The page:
Does iOS 5 Bridge the Gap Between Android and the iPhone?

Apple’s new iOS 5 is expected to bring a lot of new features in, many of them inspired at least partially by their competition. From Android’s notifications to Blackberry’s messaging system, the latest version of iOS appears to bridge the gap between iOS and their biggest competitor, Android. But does it, really?

First, I’m a strong believer in experience over everything else. I’ve been extremely happy with Apple and the iOS since prior to the App Store and so many other developments throughout its history. Android has never appealed to me as much as iOS in terms of being something I would see myself using as my primary mobile platform. As with many things, there are some obvious pros and cons to it and any operating system that make it more appealing. iOS 5 has made great strides towards bridging the gap between it and its biggest competition, and several of the key features that bring many users to Android and Blackberry are finding their way to the iOS – at least in a similar form, function, and purpose.

One feature that remains virtually exclusive to Android phones (some of which have it on by default) is Swype. Through Swype, users are able to type in entire words using a single touch gesture. For some Android users, this is a must-have feature that makes sending out quick messages a snap. While there is a learning curve, several members of the community have commented at one point or another how easy it makes typing things out on the go, especially on such a small surface. iOS 5 doesn’t include this functionality, at least not yet. For now though, you are able to take advantage of Swype-like input if you have a jailbroken device through apps like iSwype.

Another feature Android has that isn’t currently present on the iPhone are widgets. Widgets allow you to see a limited display of information from apps without having to actually enter the app and make it fill the screen. For some applications such as search, weather, and Twitter, this can certainly serve a useful purpose. This experience can be hampered a bit by the combined processing power used to power these widgets. Where you might otherwise enjoy a fluid and fast transition between pages and/or apps, a screen leaded with widgets has the potential of bogging down the experience. Again, this depends entirely on what exactly those widgets do and how well they’re optimized for the operating system.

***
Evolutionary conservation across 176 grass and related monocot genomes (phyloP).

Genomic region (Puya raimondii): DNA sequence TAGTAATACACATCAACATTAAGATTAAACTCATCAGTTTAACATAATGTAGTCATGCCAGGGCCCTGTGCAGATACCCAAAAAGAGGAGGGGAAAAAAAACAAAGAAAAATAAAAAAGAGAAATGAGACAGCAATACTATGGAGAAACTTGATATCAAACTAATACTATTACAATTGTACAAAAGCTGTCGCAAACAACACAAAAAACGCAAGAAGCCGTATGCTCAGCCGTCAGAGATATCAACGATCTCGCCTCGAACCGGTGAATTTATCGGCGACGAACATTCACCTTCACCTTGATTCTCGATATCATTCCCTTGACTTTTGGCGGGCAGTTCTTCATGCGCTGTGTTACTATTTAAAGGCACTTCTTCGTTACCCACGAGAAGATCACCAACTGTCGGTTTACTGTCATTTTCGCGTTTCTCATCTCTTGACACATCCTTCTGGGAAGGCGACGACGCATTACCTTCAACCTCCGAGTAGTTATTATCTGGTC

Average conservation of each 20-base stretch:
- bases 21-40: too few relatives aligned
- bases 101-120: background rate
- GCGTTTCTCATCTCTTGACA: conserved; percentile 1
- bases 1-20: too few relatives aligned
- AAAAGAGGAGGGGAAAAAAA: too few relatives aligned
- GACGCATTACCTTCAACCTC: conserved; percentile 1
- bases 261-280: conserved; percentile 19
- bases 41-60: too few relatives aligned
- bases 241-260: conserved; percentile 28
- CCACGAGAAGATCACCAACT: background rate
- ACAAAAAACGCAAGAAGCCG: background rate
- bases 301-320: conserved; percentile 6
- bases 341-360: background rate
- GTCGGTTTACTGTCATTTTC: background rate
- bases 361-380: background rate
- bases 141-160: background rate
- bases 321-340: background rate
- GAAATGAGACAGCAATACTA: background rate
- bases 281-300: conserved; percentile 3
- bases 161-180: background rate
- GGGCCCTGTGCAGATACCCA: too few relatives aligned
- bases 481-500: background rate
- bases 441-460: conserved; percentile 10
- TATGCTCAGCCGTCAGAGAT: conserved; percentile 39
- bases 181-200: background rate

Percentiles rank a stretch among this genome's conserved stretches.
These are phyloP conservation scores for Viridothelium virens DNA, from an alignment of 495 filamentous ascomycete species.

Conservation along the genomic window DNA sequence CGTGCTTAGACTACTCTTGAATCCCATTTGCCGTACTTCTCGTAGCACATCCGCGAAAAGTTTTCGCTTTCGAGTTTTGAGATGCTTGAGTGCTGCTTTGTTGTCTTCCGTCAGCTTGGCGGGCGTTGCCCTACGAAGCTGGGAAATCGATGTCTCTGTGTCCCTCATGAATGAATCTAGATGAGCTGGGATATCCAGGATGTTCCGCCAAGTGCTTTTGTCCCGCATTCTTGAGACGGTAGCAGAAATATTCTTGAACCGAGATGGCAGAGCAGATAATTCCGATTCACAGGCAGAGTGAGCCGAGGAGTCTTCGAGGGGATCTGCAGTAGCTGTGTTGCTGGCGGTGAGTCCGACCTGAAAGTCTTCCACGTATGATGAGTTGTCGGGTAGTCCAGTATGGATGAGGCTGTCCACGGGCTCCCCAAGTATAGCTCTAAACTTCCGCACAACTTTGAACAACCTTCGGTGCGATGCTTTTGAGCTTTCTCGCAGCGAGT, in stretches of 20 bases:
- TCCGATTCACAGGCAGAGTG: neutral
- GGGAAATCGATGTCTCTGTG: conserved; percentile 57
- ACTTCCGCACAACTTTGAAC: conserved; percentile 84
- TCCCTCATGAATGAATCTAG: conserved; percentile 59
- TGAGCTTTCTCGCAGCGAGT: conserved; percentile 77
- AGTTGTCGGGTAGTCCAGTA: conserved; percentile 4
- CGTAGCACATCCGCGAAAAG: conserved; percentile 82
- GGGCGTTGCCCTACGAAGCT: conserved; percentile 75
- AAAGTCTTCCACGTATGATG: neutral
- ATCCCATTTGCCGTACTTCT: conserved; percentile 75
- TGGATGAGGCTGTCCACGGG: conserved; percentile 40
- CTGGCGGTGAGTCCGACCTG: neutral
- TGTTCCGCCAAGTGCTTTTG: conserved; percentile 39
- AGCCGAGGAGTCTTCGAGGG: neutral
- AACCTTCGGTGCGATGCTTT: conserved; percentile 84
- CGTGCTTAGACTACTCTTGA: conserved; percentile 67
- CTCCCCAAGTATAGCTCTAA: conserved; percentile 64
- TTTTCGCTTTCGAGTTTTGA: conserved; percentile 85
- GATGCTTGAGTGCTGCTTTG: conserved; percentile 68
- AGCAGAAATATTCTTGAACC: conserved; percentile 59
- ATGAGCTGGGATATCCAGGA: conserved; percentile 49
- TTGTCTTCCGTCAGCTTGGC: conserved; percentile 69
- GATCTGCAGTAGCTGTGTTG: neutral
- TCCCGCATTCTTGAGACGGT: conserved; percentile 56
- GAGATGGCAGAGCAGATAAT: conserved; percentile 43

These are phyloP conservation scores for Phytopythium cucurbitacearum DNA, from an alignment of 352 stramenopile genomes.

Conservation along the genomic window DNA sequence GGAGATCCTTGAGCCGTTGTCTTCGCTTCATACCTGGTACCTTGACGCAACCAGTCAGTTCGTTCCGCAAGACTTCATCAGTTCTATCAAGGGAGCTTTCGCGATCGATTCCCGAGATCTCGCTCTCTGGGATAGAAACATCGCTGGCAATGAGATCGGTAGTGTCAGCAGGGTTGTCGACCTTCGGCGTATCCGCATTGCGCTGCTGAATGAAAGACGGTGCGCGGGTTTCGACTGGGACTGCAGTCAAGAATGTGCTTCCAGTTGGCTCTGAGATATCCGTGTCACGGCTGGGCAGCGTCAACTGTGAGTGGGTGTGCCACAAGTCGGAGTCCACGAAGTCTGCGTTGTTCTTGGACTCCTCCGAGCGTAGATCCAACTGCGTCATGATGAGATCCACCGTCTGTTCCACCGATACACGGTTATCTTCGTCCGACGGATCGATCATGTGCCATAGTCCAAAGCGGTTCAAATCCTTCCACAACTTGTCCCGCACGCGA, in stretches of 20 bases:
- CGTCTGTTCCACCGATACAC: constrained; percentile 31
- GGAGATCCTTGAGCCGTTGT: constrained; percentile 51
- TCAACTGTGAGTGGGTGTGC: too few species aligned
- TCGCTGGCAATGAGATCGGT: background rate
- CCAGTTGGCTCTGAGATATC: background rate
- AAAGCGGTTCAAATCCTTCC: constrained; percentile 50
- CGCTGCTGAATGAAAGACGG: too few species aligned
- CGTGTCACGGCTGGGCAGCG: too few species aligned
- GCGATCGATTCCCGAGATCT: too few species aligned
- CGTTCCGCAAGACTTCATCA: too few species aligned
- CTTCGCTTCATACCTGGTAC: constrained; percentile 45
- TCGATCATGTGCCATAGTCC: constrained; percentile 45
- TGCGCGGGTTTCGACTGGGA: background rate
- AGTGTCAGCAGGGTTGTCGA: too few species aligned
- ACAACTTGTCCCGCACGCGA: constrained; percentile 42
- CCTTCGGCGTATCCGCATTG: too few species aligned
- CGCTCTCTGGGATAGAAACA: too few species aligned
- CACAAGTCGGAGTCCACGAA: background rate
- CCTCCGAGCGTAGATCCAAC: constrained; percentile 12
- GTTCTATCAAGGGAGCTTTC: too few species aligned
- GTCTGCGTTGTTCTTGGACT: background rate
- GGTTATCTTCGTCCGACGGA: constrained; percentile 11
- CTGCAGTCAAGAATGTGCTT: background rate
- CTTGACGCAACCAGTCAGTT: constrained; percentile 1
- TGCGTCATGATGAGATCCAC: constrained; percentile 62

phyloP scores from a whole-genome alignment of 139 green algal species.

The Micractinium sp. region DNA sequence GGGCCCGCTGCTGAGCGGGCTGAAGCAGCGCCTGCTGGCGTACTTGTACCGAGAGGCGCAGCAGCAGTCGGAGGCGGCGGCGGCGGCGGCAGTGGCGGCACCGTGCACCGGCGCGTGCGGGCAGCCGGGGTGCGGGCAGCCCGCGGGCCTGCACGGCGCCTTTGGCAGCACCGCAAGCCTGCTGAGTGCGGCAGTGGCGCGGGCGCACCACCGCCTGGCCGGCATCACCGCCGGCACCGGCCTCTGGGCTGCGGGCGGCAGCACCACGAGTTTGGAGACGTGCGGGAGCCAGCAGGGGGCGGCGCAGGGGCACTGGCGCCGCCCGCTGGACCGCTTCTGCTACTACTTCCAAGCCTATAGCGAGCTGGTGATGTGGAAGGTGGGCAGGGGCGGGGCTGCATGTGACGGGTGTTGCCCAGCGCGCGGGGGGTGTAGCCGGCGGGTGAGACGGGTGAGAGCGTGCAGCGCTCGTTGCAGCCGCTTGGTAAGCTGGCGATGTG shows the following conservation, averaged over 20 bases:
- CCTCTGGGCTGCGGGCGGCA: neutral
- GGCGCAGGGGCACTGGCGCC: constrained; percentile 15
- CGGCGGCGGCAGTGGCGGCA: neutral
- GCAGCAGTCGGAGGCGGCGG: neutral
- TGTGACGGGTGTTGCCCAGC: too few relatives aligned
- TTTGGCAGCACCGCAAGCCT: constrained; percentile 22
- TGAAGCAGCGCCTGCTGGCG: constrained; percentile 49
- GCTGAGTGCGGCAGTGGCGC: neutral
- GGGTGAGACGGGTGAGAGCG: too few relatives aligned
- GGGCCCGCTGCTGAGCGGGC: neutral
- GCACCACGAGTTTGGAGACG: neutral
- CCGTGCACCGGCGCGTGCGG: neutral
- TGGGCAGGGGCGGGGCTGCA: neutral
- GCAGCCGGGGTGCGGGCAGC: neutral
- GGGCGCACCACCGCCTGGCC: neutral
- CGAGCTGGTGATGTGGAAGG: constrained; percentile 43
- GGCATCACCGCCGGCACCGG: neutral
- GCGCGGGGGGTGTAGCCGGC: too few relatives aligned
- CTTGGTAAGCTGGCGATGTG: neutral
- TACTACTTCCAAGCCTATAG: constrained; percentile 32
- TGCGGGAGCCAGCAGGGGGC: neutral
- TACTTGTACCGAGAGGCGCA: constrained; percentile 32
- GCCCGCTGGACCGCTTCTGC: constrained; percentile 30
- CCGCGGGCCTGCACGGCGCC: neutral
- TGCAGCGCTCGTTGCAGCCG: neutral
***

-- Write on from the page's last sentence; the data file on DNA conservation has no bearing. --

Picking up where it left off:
Admittedly, Android users still have a more open development environment allowing their developers the freedom to create apps that bend the rules of the OS. This can be an advantage or disadvantage depending on how you look at it. While one person might say this environment inspires creativity and ignites the passions of their development community, another might say it opens the door for 100 bad apps for every 1 good one.

Apple’s new iOS 5 is on its way and ultimately it’s up to the consumers to decide if the changes made are enough to drive more people to (or back to) iOS devices from the alternatives. It’s been said time and time again on this blog and others that competition drives innovation. I’m curious to see where this will take the industry, moving forward.